Foods, Drinks and Drugs that Worsen a Stomach Ulcer
July 22, 2023
If you suffer from excess acid trouble, it’s important to be mindful of what you eat and drink, as they are common stomach ulcer triggers.
Certain foods, drinks, and drugs can worsen your symptoms and trigger flare-ups.
By avoiding these specific triggers, you can take control of your stomach ulcer and manage your symptoms more effectively.
Stomach ulcers, also known as peptic ulcers, are often caused by a bacterial infection called Helicobacter pylori.
Other common causes include the long-term use of nonsteroidal anti-inflammatory drugs (NSAIDs) such as aspirin and ibuprofen, excessive alcohol consumption, and smoking.
In addition to these causes, certain foods, drinks, and drugs can act as triggers for stomach ulcer flare-ups.
It’s important to understand these triggers in order to prevent the worsening of symptoms and promote healing.
Spicy and acidic foods can irritate the lining of the stomach and worsen the symptoms of a stomach ulcer.
It’s best to avoid foods such as chilli peppers, hot sauces, citrus fruits, tomatoes, and vinegar.
These stomach ulcer triggers can increase stomach acid production and lead to discomfort and pain.
Opt for milder, non-acidic options to prevent flare-ups and promote healing.
Alcohol and caffeine are known to irritate the stomach lining and can trigger flare-ups of stomach ulcers.
It’s important to limit your intake of these substances to prevent worsening of symptoms.
Alcohol can increase stomach acid production and cause inflammation, while caffeine can stimulate the production of gastric acid.
Opt for non-alcoholic and decaffeinated beverages to reduce the risk of stomach ulcer flare-ups.
Nonsteroidal anti-inflammatory drugs (NSAIDs) such as aspirin, ibuprofen, and naproxen can be harmful to individuals with stomach ulcers.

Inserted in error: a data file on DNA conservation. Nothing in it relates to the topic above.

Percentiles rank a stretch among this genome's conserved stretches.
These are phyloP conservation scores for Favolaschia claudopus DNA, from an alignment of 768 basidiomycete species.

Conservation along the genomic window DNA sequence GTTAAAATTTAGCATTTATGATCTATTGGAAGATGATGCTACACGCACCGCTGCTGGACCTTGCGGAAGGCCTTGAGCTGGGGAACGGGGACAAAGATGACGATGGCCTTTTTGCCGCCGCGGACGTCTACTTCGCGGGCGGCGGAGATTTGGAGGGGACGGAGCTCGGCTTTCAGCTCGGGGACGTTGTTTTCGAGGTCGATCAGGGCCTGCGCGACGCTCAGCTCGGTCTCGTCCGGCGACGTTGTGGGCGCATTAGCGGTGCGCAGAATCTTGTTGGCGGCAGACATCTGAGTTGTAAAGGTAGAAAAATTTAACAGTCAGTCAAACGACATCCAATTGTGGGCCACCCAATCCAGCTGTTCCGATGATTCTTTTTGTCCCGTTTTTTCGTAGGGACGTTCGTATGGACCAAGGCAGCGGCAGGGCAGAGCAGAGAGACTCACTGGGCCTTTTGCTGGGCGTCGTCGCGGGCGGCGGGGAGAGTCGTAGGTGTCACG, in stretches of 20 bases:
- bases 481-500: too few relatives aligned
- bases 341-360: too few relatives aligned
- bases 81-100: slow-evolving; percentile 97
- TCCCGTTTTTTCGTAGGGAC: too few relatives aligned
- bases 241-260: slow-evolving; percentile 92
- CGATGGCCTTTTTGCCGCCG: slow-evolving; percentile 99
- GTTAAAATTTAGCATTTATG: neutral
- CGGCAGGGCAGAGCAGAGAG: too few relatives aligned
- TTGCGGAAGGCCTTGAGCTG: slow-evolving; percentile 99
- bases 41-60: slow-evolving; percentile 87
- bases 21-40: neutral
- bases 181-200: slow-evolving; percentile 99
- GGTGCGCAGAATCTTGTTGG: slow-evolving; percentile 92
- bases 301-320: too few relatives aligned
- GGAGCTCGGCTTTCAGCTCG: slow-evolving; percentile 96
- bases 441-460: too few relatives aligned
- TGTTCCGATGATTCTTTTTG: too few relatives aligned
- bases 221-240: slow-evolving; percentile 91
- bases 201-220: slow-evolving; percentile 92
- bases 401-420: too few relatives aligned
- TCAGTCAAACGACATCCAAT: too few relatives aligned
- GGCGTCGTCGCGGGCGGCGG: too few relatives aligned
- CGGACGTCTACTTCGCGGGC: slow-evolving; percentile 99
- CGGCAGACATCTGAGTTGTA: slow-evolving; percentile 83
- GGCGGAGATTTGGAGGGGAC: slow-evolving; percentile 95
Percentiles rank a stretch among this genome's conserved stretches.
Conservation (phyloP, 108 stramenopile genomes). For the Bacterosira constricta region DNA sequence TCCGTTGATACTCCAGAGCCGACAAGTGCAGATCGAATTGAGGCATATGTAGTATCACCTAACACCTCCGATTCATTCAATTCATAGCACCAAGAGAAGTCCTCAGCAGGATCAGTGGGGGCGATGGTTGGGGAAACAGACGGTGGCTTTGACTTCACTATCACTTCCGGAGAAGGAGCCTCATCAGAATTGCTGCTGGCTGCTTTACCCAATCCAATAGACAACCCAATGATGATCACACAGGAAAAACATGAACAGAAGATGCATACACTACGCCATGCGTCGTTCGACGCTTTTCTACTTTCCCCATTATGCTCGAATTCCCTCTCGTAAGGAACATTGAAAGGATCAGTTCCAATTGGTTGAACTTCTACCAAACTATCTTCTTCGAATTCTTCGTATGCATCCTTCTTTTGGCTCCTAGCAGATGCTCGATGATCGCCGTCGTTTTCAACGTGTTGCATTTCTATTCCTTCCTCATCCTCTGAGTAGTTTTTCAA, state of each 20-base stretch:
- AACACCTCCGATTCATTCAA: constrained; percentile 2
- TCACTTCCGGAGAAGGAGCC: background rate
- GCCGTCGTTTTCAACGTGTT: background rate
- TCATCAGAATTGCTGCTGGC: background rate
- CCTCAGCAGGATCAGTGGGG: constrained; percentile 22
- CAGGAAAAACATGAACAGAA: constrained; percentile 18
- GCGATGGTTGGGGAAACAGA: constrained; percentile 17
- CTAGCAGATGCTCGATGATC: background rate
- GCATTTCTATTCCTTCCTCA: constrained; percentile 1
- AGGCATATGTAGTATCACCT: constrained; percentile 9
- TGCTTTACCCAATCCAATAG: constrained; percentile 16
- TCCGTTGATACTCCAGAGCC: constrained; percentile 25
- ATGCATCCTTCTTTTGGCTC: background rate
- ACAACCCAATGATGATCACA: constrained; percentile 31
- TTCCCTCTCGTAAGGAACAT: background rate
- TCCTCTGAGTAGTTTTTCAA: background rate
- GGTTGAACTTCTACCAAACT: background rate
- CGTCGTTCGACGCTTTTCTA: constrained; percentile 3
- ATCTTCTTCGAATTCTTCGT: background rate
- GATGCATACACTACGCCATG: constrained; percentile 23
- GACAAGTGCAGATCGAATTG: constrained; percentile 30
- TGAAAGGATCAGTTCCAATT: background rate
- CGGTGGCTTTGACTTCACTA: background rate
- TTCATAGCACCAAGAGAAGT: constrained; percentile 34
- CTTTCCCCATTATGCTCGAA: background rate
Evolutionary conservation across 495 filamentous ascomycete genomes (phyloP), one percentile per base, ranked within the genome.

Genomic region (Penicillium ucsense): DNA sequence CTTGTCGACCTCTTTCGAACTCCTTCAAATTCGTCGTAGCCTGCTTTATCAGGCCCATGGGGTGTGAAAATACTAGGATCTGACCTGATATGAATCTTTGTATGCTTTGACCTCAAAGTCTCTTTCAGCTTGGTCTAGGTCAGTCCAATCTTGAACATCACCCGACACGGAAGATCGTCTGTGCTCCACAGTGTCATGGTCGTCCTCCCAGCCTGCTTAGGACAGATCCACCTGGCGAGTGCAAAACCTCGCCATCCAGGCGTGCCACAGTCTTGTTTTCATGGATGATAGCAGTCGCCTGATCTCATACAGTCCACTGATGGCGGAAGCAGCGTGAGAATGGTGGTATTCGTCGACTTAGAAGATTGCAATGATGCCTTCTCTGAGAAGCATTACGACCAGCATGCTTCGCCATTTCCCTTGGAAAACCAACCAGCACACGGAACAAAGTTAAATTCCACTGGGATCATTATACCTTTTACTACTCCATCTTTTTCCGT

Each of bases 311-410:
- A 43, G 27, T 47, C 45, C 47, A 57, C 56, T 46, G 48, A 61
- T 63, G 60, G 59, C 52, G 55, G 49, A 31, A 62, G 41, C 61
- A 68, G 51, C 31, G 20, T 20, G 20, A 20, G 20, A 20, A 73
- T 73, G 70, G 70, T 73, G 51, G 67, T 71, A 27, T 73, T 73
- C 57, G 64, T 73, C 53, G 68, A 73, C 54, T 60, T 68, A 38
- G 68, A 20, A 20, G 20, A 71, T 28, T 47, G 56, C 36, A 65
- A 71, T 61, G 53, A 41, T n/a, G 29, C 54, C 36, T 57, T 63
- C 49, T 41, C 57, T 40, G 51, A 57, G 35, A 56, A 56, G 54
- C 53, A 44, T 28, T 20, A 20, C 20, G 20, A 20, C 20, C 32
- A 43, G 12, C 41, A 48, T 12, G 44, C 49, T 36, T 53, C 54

These medications are stomach ulcer triggers that can increase the risk of bleeding and further damage to the stomach lining.
It is important to avoid NSAIDs or consult with a healthcare professional for alternative pain relief options if you have a stomach ulcer.
Opt for acetaminophen (Tylenol) instead, as it is less likely to cause irritation to the stomach.
Many other drugs can trigger stomach ulcers, including over-the-counter ones.
If you develop new symptoms or flare-ups of ulcer pain, speak to your doctor. They can review the medicines you are taking to see if they may be responsible.
Smoking and exposure to secondhand smoke are stomach ulcer triggers that can worsen ulcer symptoms and delay healing.
The chemicals in cigarettes can irritate the stomach lining and increase acid production, leading to more pain and inflammation.
Quitting smoking is essential for managing stomach ulcers and promoting overall health.
Additionally, it is important to avoid secondhand smoke as it can have similar negative effects on the stomach.
Creating a smoke-free environment is crucial for preventing flare-ups and supporting the healing process.
Editing by AskAwayHealth Team
All AskAwayHealth articles are written by practising Medical Practitioners to help promote quality healthcare. The advice in our material is not meant to replace a qualified healthcare practitioner’s management of your specific condition.
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